Dealing With Picky Eaters Is Easier Than You Think
I’ve always been a picky eater from childhood. Sharing a meal with others would be a nightmare, and I’d often find myself picking a lot of things out. Sometimes there would be too many things I didn’t like to eat, so I’d just tell people that I’m not hungry. Ordering a burger would have minimal toppings, and ordering a pizza with friends would be frustrating (for them).
Some friends have told me how frustrating it is to pick a place to eat, or a type of cuisine to go to, but as a picky eater, I see it the other way around. I see a lot of benefits from eating with a picky eater and that dealing with them doesn’t have to be so complicated or frustrating.
Picky eaters know exactly what they want
What others would say: “There’s so many things you don’t like to eat!”
What I would say: “I’ve narrowed things down and I know exactly what foods I like”
It might take a bit of effort to remember and make mental notes (or actual notes) of what picky eaters will eat and won’t eat, but once you know what they like, it’ll be easier to pick which restaurant to go to, or what to eat.
Picky eaters are willing to share with others
What others would say: “You’re picking out so much food, what a waste!”
What I would say: “Who wants some extra pickles? There’s lots to share”
If you’re the type that loves extra portions, ask your picky eater friend to order their food with the things they don’t plan on eating, on the side. Tomatoes, onions, pickles and whatever else can be shared and enjoyed by others, rather than being wasted.
Picky eaters are generous
What others would say: “How can you not like chocolate? Are you out of your mind?”
What I would say: “I was going to offer it to you, but I’ll give it away to someone else.”
It’s always good to be a friend, and sometimes it pays out. Every Christmas I’ll receive chocolate as a gift, and as someone who doesn’t like chocolate, I’m always looking to give it away to friends and family.
Picky eaters are thoughtful
What others would say: “So if someone got you bubble tea, you wouldn’t take it?”
What I would say: “No, but I would give it to someone who loves it.”
If I’m not going to enjoy it, I might as well give it to someone I know who does. You can be that someone.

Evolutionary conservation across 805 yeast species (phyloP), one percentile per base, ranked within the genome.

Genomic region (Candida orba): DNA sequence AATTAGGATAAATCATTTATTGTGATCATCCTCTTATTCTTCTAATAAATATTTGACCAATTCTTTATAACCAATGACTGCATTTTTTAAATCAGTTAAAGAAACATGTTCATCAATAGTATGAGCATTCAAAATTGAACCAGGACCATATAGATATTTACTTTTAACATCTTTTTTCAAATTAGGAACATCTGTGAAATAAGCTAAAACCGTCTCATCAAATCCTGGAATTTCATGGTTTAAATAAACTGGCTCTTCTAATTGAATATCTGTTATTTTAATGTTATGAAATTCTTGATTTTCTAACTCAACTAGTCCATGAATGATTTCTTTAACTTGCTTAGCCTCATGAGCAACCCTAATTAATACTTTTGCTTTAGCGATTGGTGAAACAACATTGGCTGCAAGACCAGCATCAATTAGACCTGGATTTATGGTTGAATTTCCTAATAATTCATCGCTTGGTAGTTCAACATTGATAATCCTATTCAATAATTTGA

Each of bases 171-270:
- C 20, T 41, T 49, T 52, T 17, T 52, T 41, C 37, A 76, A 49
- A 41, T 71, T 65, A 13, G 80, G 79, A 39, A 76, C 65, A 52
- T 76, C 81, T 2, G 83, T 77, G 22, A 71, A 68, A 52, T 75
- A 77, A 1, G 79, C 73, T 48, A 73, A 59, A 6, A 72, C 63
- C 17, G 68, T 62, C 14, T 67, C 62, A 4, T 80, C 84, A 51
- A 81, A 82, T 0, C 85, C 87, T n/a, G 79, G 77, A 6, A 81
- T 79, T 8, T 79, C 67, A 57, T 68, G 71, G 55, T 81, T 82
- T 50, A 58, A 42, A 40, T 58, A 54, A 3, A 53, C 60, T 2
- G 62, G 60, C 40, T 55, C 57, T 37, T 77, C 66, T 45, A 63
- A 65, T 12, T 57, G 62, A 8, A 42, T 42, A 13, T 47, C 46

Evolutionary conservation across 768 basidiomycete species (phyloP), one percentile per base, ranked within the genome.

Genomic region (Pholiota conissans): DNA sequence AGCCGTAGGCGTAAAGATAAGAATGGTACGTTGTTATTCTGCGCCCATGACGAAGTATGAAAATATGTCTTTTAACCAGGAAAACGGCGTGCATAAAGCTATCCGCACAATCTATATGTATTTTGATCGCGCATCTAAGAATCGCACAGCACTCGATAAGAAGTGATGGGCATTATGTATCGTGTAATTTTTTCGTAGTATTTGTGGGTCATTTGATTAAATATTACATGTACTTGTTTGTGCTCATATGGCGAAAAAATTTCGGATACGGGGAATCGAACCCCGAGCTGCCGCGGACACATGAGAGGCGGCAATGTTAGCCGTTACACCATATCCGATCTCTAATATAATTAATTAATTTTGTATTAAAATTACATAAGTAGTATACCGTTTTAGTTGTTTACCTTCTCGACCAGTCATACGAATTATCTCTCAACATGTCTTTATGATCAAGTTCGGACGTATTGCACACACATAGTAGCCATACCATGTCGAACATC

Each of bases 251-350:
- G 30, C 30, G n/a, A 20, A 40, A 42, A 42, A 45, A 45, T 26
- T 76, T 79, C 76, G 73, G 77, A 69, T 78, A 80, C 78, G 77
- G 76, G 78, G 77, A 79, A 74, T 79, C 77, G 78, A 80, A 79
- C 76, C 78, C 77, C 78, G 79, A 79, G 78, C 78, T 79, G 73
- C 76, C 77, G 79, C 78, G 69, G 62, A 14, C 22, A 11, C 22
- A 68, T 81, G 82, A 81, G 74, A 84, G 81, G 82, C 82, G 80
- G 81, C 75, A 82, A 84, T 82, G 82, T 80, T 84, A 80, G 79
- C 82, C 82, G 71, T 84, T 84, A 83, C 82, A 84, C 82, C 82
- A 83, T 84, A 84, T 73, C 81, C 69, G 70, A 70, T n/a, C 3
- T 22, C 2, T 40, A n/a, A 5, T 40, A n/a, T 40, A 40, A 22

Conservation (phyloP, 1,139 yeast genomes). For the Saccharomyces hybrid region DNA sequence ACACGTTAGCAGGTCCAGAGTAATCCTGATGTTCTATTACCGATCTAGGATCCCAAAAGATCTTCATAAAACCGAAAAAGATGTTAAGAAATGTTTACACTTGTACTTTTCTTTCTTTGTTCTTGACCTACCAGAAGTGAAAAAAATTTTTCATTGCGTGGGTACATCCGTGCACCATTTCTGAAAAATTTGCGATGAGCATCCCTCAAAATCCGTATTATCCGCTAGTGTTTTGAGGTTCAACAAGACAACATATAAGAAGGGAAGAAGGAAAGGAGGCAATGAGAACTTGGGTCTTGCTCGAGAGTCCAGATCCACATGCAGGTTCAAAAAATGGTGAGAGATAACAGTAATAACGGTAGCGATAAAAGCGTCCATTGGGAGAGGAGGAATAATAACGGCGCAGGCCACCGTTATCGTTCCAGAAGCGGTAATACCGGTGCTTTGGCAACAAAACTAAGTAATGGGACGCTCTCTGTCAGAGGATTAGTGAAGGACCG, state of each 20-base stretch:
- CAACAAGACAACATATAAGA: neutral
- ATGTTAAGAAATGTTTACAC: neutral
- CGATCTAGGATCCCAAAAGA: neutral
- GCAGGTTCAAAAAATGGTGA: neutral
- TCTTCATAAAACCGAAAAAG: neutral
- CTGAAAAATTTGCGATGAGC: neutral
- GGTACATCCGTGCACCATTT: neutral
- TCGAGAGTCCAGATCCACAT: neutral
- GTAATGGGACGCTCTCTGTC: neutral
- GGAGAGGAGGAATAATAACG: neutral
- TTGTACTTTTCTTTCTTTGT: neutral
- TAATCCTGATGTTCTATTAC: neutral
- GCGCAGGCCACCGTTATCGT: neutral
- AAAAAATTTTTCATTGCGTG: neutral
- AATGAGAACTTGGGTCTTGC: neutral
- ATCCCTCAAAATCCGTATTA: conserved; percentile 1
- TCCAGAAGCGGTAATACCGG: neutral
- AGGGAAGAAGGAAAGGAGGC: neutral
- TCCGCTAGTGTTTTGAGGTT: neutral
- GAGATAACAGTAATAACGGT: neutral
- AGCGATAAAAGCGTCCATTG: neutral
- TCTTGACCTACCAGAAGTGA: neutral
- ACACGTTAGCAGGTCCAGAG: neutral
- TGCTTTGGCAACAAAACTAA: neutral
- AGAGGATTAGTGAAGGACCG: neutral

Picky eaters really enjoy what they love
What others would say: “You’re so picky, you don’t eat anything!”
What I would say: “If we went to a buffet, I could eat exactly what I want and have as much as I wanted!”
Choose a place that offers meals that are customizable or offers a variety on the menu. This way, your picky eater friend is bound to find something they can eat, and everyone gets something they want.
Picky eaters are certain of what they want
What others would say: “I can’t believe you don’t eat that. You’re missing out!”
What I would say: “Well, you can’t miss out on something you don’t or can’t enjoy.”
There won’t be many foods you’ll be able to convince your picky eater friend to try, so be happy for the times they do try, and don’t be disappointed if they don’t enjoy it. It’s quite the feat.
Picky eaters know how to avoid potential disasters
What others would say: “Maybe if you try eating more of it, you’ll eventually like it”
What I would say: “Maybe…. but maybe not.”
Meals are made to be enjoyed and though picky eaters have a special and particular taste palette for food, they ought to enjoy their meal as well, even if it’s missing some ingredients, or tastes more bland. Let them enjoy it.
Picky eaters can be competitive-spirited
What others would say: “Wow, you’re even pickier than so-and-so!”
What I would say: “WHAT?! I’m not THAT picky!”
Some picky eaters may get offended that they’re compared to others, especially when they feel that they aren’t THAT bad when it comes to being picky.
Picky eaters are proud and unashamed
What others would say: “You’re the pickiest eater I know!”
What I would say: “Yes and I’m proud of it!”
But most are just proud of who they are and take pride in standing out.
This article only applies to adults. If you’re dealing with children, then it’s a whole other ball game, but I’d suggest that children should try everything at least once before they’re allowed to complain. Good luck!